In sum, therefore, upon reconsideration in light of Richardson, this case does not present facts sufficient under Richardson for the admission at a joint trial of the extrajudicial statements to which Stalder testified. In addition, the admission of such statements at a joint trial, absent a total deletion of all references to defendant, violated established Illinois case law that is independent of Bruton-Richardson constitutional doctrine. For these reasons, we adhere to our former disposition of this cause, reverse the judgments of the appellate and circuit courts against defendant, and remand the cause to the circuit court of Whiteside County for a new trial. It is thus unnecessary for us to rule on the People’s motion, which we took with the case, to strike portions of defendant’s supplemental brief on remand 416*416 that pertain to issues uninvolved in the remand order. We also need not reach the other issues raised by the parties.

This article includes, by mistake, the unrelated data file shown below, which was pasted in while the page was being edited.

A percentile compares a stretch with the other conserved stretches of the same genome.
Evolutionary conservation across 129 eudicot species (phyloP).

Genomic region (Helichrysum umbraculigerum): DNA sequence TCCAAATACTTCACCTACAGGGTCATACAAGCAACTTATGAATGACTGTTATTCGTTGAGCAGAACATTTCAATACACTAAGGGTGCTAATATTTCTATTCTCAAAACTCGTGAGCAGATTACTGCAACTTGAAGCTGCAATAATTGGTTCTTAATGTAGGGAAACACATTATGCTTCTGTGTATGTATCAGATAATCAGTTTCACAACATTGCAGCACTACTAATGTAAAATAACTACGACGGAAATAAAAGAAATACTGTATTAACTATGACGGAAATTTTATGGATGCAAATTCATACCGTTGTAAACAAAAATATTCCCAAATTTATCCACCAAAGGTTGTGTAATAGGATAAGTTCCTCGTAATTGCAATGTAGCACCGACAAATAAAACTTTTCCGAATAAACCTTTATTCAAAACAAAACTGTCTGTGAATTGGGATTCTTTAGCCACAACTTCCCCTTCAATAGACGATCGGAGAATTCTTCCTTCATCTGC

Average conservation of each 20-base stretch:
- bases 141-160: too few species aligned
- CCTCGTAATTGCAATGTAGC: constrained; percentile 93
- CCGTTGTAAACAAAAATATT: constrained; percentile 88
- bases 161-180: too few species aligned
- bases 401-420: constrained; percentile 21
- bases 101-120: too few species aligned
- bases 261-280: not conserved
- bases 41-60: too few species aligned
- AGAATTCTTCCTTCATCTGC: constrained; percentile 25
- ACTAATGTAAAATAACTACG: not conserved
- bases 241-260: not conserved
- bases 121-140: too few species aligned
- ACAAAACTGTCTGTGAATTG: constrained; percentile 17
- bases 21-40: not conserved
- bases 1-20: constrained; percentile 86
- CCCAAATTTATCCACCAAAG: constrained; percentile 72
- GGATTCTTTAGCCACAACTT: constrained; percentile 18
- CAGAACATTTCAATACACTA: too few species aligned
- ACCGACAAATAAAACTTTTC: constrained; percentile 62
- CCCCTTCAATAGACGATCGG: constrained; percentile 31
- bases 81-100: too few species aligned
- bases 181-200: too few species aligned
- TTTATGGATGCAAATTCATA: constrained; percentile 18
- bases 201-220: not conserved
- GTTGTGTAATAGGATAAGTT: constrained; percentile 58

Appellate court reversed; circuit court reversed; cause remanded.
JUSTICE MILLER, specially concurring:
I concur in the majority’s decision to reverse the defendant’s convictions and remand the cause for a new trial. But I do not join part B of the opinion, which purports to find a basis in State law for the decision in this case. The majority’s efforts to establish an adequate and independent State ground for the decision in this case are unnecessary, and for that reason I write separately.